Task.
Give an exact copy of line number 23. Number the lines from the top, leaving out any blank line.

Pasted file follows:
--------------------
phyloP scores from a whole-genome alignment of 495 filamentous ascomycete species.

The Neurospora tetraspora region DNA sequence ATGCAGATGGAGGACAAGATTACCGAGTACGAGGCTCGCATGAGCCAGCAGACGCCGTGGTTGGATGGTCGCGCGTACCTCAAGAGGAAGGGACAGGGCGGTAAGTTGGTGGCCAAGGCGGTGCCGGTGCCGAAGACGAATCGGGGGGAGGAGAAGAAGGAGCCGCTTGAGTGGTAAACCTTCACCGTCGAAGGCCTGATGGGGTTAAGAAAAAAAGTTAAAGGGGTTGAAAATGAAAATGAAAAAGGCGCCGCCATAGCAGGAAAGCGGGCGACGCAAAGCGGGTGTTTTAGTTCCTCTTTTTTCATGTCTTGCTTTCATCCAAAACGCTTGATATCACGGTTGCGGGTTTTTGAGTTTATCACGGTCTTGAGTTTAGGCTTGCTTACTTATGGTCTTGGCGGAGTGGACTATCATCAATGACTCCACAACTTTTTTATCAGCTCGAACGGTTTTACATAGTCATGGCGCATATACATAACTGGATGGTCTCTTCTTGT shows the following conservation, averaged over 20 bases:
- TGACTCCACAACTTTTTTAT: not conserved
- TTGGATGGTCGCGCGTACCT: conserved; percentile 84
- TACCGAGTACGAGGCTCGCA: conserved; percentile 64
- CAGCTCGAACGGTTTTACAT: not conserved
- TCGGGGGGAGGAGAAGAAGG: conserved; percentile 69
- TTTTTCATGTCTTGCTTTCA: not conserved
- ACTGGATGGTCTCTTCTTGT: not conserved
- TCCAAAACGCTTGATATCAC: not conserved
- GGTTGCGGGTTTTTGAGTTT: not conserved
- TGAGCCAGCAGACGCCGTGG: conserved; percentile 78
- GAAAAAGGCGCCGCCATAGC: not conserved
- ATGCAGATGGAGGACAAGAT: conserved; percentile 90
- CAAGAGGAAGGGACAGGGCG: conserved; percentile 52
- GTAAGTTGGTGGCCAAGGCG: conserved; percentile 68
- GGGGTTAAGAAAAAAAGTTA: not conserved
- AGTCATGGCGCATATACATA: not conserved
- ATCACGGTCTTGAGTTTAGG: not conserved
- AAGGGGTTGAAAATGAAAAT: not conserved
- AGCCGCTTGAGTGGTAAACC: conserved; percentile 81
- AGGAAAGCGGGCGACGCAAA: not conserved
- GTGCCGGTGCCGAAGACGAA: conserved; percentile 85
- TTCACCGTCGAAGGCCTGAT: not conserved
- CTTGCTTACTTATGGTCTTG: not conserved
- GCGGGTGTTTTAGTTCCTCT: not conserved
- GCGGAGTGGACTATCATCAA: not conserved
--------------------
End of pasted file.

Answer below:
- GTGCCGGTGCCGAAGACGAA: conserved; percentile 85